Everyone hates bad odors, especially when they linger at the workplace. Beyond being a superficial annoyance, odor problems can also be telltale signs of more insidious building issues. Whatever the source is, you want to respond to tenant odor complaints as soon as you can, for the sake of the health and well-being of both your tenants and the building.
Identifying the Cause
The first step to solving odor issues is to identify the cause. Disagreeable odors may be from a temporary, one-off event or they may be part of a chronic problem. Certain odors can be indicative of a larger problem, such as a chemical spill. Don’t try to cover over odors, because you will usually end up with a mixture of disinfectant and the unwanted odor, as well as fail to solve the root problem and potentially overlook a critical building issue, such as a chemical leak or mold growth. With a little investigating, you can fix the problem at its source.
In the easiest case, there is a recognizable odor from something that doesn’t belong in the building, such as an animal carcass, a mold outbreak, spoiled food or other organic matter, improperly disposed waste, smoke, chemicals, etc. In a case like this, the odor will usually go away once the source of the problem is identified, removed, and properly cleaned. If the odor appears to be coming from inside but isn’t traced to a particular contaminant, it may be an indication of a deeper building issue that requires further investigation.
Problems can also come from otherwise pleasant scents that have become overwhelming due to improper ventilation. New carpet, furniture, air fresheners, and cologne-wearing employees can all create oppressive odors within a space with inefficient ventilation. These issues can usually be solved by increasing the fresh air intake.
Sometimes, indoor air quality problems are caused by inferior outdoor air quality, sometimes thanks to a poorly placed air handler. One of the first places you should look when searching for the cause of an unwanted odor is your fresh air intake. One of the most common situations we encounter is an air intake located inside or adjacent to a janitorial supply closet, with the odors of cleaning chemicals, old mops, and stagnant water getting pulled into the intake and distributed throughout the building. Your air intake might also bring in unwanted odors from outside, such as vehicle exhaust, smoke from a fire, particles from nearby construction activities, cigarette smoke, and more.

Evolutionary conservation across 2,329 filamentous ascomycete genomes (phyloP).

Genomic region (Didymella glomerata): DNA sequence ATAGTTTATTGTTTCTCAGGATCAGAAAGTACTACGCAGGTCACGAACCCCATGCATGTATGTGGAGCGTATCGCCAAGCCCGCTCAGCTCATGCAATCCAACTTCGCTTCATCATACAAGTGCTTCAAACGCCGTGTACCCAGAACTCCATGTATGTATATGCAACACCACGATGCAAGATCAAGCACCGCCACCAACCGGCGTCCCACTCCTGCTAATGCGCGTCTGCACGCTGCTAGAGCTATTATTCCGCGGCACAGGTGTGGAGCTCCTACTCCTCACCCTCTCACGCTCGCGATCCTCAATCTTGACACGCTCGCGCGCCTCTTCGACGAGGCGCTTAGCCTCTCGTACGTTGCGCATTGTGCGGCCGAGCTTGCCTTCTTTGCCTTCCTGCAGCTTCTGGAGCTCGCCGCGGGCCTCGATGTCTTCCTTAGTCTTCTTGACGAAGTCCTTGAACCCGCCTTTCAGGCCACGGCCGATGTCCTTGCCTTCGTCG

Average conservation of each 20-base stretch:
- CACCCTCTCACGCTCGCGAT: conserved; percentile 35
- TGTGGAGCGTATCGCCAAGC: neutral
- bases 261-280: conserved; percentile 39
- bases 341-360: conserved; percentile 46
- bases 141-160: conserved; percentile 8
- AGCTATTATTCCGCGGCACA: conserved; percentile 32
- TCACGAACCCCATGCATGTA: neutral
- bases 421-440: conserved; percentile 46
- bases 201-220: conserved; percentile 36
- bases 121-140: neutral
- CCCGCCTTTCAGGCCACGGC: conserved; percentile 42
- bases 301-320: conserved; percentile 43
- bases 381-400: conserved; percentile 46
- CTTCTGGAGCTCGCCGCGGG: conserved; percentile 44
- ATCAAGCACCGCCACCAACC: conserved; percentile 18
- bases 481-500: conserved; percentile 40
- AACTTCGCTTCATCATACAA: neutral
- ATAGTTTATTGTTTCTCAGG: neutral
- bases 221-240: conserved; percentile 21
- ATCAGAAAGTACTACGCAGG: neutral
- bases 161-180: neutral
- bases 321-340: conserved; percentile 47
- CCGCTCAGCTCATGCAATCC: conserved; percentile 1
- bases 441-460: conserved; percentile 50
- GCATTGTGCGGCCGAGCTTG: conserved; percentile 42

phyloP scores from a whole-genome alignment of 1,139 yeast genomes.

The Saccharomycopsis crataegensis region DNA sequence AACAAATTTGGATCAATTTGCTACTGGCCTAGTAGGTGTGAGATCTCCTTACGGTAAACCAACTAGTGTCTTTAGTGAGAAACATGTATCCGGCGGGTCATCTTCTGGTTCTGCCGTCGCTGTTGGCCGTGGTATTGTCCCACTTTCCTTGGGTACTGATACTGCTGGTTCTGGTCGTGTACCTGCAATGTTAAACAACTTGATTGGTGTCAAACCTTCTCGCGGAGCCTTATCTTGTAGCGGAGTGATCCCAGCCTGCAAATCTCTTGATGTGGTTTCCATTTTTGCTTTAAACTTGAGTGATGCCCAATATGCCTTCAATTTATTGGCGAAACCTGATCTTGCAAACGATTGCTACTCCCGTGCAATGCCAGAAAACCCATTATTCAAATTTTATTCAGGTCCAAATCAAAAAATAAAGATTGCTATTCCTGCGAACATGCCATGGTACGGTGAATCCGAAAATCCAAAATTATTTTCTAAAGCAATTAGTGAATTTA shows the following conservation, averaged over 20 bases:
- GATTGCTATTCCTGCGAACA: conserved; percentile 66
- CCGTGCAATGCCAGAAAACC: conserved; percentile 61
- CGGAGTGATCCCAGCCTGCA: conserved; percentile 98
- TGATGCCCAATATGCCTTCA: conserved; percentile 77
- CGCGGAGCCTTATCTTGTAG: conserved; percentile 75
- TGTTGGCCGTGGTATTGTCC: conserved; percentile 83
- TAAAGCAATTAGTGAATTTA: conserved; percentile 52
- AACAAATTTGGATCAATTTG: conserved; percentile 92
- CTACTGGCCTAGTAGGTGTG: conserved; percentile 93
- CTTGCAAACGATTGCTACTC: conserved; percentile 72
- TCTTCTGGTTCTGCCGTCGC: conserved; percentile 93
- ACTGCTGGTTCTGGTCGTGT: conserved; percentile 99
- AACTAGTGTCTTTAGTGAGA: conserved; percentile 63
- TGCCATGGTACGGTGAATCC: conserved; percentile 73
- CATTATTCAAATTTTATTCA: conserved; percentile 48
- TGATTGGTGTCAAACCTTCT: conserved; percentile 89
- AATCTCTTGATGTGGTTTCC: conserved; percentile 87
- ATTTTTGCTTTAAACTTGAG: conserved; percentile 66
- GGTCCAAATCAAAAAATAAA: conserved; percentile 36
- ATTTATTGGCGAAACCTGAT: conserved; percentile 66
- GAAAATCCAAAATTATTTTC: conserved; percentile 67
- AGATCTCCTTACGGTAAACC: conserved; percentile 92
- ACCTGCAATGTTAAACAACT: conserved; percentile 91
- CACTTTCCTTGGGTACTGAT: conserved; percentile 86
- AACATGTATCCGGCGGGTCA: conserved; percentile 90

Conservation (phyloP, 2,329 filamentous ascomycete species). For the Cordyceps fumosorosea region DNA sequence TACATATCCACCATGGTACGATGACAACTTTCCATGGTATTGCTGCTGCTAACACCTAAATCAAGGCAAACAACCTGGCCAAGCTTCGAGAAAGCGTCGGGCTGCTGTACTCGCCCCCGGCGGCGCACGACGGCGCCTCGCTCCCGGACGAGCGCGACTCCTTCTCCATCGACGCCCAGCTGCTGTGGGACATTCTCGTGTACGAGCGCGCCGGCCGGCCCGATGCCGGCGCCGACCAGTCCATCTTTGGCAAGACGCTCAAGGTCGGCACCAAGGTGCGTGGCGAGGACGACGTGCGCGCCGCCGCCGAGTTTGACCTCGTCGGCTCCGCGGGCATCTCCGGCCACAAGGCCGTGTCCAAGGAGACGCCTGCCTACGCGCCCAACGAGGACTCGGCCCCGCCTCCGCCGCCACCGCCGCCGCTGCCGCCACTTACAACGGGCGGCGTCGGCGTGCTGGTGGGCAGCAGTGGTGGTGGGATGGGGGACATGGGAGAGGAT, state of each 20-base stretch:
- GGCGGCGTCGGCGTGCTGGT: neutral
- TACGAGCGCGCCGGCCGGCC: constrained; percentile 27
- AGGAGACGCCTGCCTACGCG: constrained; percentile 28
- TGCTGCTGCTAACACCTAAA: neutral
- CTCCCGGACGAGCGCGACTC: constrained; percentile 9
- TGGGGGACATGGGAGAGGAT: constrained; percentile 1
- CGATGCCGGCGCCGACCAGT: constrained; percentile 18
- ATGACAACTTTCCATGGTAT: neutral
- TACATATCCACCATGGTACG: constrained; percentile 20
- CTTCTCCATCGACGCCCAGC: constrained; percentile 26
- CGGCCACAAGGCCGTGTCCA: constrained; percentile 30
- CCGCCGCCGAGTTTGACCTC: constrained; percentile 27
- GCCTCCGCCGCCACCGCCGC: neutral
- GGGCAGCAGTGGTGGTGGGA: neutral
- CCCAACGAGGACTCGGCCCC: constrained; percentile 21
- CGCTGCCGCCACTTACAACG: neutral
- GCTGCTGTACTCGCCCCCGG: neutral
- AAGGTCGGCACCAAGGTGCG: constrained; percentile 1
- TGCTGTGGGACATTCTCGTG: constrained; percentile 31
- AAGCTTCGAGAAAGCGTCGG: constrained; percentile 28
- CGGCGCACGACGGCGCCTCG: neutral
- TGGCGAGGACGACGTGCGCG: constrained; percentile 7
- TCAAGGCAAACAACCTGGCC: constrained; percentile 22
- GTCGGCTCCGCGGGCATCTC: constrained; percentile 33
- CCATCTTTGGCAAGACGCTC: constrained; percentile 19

Investigating the Source
If there is no obvious cause of the issue, it may take some work to investigate and trace it to its source. Your investigation should take into account factors such as occupant complaints and symptoms, location(s) in the building, time of day, seasonal differences, and relationship to activities inside or outside the building.
Begin by interviewing tenants, asking them:
- How would they describe the odor?
- Where does it seem strongest?
- When does it seem strongest—time of day, weather factors, time of year?
- Have there been recent changes in the environment, such as new furniture or carpet, new equipment, new adjacent tenants, new processes added to production?
- What are the standard maintenance routines for the building? How often is the office vacuumed? How often are carpet and drapes shampooed? How often are floors waxed? Are there any visible signs of dust? Have pesticides been applied recently? Is there any evidence of moisture intrusion into the building?
The information you gather will guide your investigation, and should lead you to the source.
In order to prevent odor issues in the future, stop IAQ issues at the source. Ensure the HVAC system is well-maintained, the air intake is in a good location, leaks, moisture, and other building problems are promptly addressed, renovations are appropriately planned for, and utilize appropriate and safe pest-control practices.
On the tenant side, ask your occupants and their employees to:
- Place office furniture and equipment in locations, based on the adequate air circulation, temperature control, and pollutant removal functions of the HVAC system.
- Do not block air vents or grilles.
- Maintain office plants properly.
- Dispose of garbage promptly and properly.
- Store food properly.
- Avoid bringing in products that can release harmful contaminants or bothersome odors.
- Notify the building manager when they suspect a problem.
Odor problems can be related to deeper building issues such as mold, structural weakness, plumbing, and more. Getting help from a provider with cross-disciplinary expertise can help you solve the problem no matter where it leads. Feel free to contact one of our indoor air quality experts right now for a free consultation.